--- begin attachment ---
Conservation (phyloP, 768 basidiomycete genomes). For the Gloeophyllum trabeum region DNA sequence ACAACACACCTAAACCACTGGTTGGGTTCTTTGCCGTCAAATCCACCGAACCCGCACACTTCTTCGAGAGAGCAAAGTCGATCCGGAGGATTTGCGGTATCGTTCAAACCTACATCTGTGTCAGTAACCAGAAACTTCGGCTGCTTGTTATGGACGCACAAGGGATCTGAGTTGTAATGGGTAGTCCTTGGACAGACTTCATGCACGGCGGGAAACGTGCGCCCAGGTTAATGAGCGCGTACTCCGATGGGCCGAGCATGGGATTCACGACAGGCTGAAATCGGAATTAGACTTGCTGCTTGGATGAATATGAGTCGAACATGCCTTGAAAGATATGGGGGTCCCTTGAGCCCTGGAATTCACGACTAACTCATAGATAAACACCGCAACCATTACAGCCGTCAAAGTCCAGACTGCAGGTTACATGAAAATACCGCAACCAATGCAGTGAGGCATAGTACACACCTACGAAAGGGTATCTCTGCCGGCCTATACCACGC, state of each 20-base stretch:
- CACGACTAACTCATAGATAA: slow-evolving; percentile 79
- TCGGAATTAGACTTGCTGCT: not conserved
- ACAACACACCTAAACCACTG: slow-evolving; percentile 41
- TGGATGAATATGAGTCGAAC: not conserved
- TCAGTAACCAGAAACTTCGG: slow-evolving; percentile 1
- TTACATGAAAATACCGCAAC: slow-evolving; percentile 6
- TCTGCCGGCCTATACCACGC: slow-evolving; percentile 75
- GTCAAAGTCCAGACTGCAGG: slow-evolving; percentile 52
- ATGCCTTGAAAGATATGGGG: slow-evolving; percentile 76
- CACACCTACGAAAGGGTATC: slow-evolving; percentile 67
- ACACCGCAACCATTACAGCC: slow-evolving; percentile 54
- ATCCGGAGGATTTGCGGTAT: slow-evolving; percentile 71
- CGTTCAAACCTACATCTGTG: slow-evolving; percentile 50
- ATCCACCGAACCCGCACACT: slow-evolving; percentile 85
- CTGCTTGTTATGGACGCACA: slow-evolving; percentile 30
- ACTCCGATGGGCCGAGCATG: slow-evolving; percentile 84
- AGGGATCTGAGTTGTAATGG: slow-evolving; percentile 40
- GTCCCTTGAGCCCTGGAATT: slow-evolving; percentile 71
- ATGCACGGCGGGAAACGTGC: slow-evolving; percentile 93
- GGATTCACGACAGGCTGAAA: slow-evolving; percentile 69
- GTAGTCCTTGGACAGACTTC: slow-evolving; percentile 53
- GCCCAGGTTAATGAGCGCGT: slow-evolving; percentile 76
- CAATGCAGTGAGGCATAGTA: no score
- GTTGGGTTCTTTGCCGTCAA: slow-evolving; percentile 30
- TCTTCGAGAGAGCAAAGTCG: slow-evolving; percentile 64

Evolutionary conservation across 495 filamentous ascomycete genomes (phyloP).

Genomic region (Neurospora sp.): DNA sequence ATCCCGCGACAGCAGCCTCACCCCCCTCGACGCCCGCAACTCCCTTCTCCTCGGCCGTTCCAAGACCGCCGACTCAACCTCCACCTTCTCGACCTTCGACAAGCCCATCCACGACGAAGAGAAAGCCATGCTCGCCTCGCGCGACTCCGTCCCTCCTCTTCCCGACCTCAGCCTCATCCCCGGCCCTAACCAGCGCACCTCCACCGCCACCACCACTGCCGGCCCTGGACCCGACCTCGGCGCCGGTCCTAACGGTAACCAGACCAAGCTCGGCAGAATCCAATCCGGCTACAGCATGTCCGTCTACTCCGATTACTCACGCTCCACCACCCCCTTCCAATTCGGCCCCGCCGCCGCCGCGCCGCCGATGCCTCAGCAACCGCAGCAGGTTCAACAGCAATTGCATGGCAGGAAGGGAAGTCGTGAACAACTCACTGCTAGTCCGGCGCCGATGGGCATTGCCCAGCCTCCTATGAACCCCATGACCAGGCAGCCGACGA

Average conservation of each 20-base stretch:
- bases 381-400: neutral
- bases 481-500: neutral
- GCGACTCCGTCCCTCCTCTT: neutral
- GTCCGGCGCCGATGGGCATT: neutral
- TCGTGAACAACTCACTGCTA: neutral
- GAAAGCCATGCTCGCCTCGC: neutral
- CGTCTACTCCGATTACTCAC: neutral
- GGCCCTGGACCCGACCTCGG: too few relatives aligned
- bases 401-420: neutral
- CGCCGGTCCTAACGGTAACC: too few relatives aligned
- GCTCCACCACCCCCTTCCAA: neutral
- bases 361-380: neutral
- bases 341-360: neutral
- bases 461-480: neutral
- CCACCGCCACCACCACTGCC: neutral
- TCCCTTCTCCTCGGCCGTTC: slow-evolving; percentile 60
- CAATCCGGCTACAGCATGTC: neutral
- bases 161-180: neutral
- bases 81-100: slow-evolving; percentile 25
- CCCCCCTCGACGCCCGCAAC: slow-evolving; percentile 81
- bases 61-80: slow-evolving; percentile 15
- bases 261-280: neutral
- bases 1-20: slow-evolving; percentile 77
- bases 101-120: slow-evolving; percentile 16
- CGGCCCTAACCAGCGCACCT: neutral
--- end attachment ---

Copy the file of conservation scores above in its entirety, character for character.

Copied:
Conservation (phyloP, 768 basidiomycete genomes). For the Gloeophyllum trabeum region DNA sequence ACAACACACCTAAACCACTGGTTGGGTTCTTTGCCGTCAAATCCACCGAACCCGCACACTTCTTCGAGAGAGCAAAGTCGATCCGGAGGATTTGCGGTATCGTTCAAACCTACATCTGTGTCAGTAACCAGAAACTTCGGCTGCTTGTTATGGACGCACAAGGGATCTGAGTTGTAATGGGTAGTCCTTGGACAGACTTCATGCACGGCGGGAAACGTGCGCCCAGGTTAATGAGCGCGTACTCCGATGGGCCGAGCATGGGATTCACGACAGGCTGAAATCGGAATTAGACTTGCTGCTTGGATGAATATGAGTCGAACATGCCTTGAAAGATATGGGGGTCCCTTGAGCCCTGGAATTCACGACTAACTCATAGATAAACACCGCAACCATTACAGCCGTCAAAGTCCAGACTGCAGGTTACATGAAAATACCGCAACCAATGCAGTGAGGCATAGTACACACCTACGAAAGGGTATCTCTGCCGGCCTATACCACGC, state of each 20-base stretch:
- CACGACTAACTCATAGATAA: slow-evolving; percentile 79
- TCGGAATTAGACTTGCTGCT: not conserved
- ACAACACACCTAAACCACTG: slow-evolving; percentile 41
- TGGATGAATATGAGTCGAAC: not conserved
- TCAGTAACCAGAAACTTCGG: slow-evolving; percentile 1
- TTACATGAAAATACCGCAAC: slow-evolving; percentile 6
- TCTGCCGGCCTATACCACGC: slow-evolving; percentile 75
- GTCAAAGTCCAGACTGCAGG: slow-evolving; percentile 52
- ATGCCTTGAAAGATATGGGG: slow-evolving; percentile 76
- CACACCTACGAAAGGGTATC: slow-evolving; percentile 67
- ACACCGCAACCATTACAGCC: slow-evolving; percentile 54
- ATCCGGAGGATTTGCGGTAT: slow-evolving; percentile 71
- CGTTCAAACCTACATCTGTG: slow-evolving; percentile 50
- ATCCACCGAACCCGCACACT: slow-evolving; percentile 85
- CTGCTTGTTATGGACGCACA: slow-evolving; percentile 30
- ACTCCGATGGGCCGAGCATG: slow-evolving; percentile 84
- AGGGATCTGAGTTGTAATGG: slow-evolving; percentile 40
- GTCCCTTGAGCCCTGGAATT: slow-evolving; percentile 71
- ATGCACGGCGGGAAACGTGC: slow-evolving; percentile 93
- GGATTCACGACAGGCTGAAA: slow-evolving; percentile 69
- GTAGTCCTTGGACAGACTTC: slow-evolving; percentile 53
- GCCCAGGTTAATGAGCGCGT: slow-evolving; percentile 76
- CAATGCAGTGAGGCATAGTA: no score
- GTTGGGTTCTTTGCCGTCAA: slow-evolving; percentile 30
- TCTTCGAGAGAGCAAAGTCG: slow-evolving; percentile 64

Evolutionary conservation across 495 filamentous ascomycete genomes (phyloP).

Genomic region (Neurospora sp.): DNA sequence ATCCCGCGACAGCAGCCTCACCCCCCTCGACGCCCGCAACTCCCTTCTCCTCGGCCGTTCCAAGACCGCCGACTCAACCTCCACCTTCTCGACCTTCGACAAGCCCATCCACGACGAAGAGAAAGCCATGCTCGCCTCGCGCGACTCCGTCCCTCCTCTTCCCGACCTCAGCCTCATCCCCGGCCCTAACCAGCGCACCTCCACCGCCACCACCACTGCCGGCCCTGGACCCGACCTCGGCGCCGGTCCTAACGGTAACCAGACCAAGCTCGGCAGAATCCAATCCGGCTACAGCATGTCCGTCTACTCCGATTACTCACGCTCCACCACCCCCTTCCAATTCGGCCCCGCCGCCGCCGCGCCGCCGATGCCTCAGCAACCGCAGCAGGTTCAACAGCAATTGCATGGCAGGAAGGGAAGTCGTGAACAACTCACTGCTAGTCCGGCGCCGATGGGCATTGCCCAGCCTCCTATGAACCCCATGACCAGGCAGCCGACGA

Average conservation of each 20-base stretch:
- bases 381-400: neutral
- bases 481-500: neutral
- GCGACTCCGTCCCTCCTCTT: neutral
- GTCCGGCGCCGATGGGCATT: neutral
- TCGTGAACAACTCACTGCTA: neutral
- GAAAGCCATGCTCGCCTCGC: neutral
- CGTCTACTCCGATTACTCAC: neutral
- GGCCCTGGACCCGACCTCGG: too few relatives aligned
- bases 401-420: neutral
- CGCCGGTCCTAACGGTAACC: too few relatives aligned
- GCTCCACCACCCCCTTCCAA: neutral
- bases 361-380: neutral
- bases 341-360: neutral
- bases 461-480: neutral
- CCACCGCCACCACCACTGCC: neutral
- TCCCTTCTCCTCGGCCGTTC: slow-evolving; percentile 60
- CAATCCGGCTACAGCATGTC: neutral
- bases 161-180: neutral
- bases 81-100: slow-evolving; percentile 25
- CCCCCCTCGACGCCCGCAAC: slow-evolving; percentile 81
- bases 61-80: slow-evolving; percentile 15
- bases 261-280: neutral
- bases 1-20: slow-evolving; percentile 77
- bases 101-120: slow-evolving; percentile 16
- CGGCCCTAACCAGCGCACCT: neutral